But with we human beings, vision is king. Our acute vision, has enabled us to see out to the stars, and also into the tiniest bits of inner space. Our vision is also given rise to glorious art, and intricate forms of communication involving letters and words, and the picture, which is 1000 words. Yes, for us, the world is lit up with meaning.

But our strength is also our struggle. For faith comes by hearing (Rom 10:17), and the obedience that accepts what is heard. Scripture says we walk by faith, not by sight (2 Cor 5:7). This stabs at the heart of our most precious sense. Too many of us are from Missouri, the “show-me state.” We say “seeing is believing!” But in reality, seeing is only seeing. And when we do in fact see, that in no way guarantees that we will believe at all. I’ve been to many a magic show and watch these illusionists pull off things that seem quite miraculous. I do not conclude that they are gods. I figure they have some way of doing that. Seeing is only seeing, is not believing.

Scripture is right, faith comes by hearing, and hearing by the word of God. It is only by the hearing of faith, that we learn to see the world as it really is. Though we prize seeing so highly, our eyes easily deceive us. Optical illusions are one of the simplest things to pull off. The Internet is filled with optical illusions, entertainment halls are filled with magicians, etc. Though we glory in our eyes, they are very easily deceived.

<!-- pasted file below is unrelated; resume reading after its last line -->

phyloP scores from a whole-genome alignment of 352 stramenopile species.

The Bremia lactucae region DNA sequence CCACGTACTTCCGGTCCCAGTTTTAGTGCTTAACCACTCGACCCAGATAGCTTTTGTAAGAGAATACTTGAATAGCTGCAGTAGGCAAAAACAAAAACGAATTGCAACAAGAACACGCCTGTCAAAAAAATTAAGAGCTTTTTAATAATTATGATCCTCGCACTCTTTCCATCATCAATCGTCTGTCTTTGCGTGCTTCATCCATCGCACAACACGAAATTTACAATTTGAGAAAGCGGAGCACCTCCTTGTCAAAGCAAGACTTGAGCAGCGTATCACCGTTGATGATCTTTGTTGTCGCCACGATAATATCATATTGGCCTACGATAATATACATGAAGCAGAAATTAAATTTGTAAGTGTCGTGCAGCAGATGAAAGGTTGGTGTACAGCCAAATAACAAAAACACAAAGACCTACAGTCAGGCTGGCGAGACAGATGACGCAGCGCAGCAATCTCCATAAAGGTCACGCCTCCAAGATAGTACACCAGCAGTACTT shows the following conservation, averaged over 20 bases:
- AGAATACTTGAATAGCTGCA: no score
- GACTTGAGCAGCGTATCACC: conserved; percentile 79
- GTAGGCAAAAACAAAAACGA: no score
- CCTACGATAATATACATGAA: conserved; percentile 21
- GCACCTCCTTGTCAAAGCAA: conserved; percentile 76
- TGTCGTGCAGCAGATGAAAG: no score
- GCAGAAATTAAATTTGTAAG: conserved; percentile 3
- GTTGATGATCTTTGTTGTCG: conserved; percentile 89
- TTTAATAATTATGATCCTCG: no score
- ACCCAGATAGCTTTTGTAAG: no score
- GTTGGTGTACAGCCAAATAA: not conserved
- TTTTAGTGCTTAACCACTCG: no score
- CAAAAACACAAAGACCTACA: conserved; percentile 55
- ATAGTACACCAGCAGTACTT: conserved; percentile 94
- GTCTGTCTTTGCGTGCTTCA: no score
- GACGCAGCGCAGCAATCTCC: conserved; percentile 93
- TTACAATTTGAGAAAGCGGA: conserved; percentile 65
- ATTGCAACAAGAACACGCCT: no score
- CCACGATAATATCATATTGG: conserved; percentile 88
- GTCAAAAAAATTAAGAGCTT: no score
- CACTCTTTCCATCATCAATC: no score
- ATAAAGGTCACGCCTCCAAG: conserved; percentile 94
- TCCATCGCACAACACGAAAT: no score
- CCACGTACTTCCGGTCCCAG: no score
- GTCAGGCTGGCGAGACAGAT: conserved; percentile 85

But because we glory in our ability to see, because our capacity to see is our most powerful of the five senses, our flesh finds it difficult to believe. Our strength, is our struggle. Demanding to see on fleshly terms, we close our minds and hearts to the deeper realities. Our fleshly eyes see only the physical, which is only the surface. But the truer reality and mystery meaning of all things is deeper in the metaphysical world of meaning, of purpose, of formal and final causality. The the flesh scoffs at all this and will only accept the physical, and what is on the surface. Thus, our strength, our glorious capacity to see, becomes our struggle, our weakness.

2. Some biblical illustrations. In recording the saying of Jesus that, “In a little while you will no longer see me. Later you will see me again” the Scriptures themselves give portraits of the necessary transition from merely fleshly, and physical seeing to spiritual insight.